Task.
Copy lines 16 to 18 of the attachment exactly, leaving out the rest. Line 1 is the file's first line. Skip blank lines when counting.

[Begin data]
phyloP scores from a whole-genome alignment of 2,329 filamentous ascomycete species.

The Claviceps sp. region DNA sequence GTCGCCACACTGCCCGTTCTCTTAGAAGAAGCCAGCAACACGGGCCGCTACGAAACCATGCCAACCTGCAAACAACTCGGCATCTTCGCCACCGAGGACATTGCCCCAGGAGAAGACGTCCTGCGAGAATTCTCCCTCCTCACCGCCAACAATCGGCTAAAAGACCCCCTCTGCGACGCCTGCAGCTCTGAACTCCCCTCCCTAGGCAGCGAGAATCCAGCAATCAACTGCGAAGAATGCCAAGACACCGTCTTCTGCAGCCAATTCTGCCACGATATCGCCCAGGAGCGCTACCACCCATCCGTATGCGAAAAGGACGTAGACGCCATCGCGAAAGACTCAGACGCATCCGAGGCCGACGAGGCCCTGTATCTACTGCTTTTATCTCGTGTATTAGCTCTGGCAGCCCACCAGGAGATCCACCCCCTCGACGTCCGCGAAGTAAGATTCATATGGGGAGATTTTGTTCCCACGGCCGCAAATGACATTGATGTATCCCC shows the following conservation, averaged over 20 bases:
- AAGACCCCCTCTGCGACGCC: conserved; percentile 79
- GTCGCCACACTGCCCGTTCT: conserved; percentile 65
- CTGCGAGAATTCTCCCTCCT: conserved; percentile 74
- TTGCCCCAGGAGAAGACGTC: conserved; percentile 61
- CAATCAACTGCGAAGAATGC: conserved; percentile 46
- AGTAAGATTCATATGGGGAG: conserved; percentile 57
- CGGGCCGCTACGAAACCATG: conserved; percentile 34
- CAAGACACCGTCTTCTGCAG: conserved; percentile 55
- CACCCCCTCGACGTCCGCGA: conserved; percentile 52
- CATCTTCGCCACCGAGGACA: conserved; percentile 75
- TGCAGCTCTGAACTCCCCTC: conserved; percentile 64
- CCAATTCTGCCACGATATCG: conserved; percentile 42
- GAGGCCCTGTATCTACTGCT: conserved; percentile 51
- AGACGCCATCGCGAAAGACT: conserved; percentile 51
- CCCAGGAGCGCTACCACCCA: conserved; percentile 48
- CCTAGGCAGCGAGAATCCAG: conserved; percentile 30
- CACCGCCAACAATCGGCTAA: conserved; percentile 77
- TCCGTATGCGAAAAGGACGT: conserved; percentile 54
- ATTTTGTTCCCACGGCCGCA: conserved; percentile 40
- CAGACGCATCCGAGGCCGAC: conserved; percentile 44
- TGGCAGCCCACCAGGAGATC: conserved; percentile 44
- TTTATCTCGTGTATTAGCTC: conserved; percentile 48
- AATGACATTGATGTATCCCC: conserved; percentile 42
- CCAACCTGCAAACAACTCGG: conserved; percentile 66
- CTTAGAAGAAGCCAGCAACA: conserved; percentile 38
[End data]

- AGACGCCATCGCGAAAGACT: conserved; percentile 51
- CCCAGGAGCGCTACCACCCA: conserved; percentile 48
- CCTAGGCAGCGAGAATCCAG: conserved; percentile 30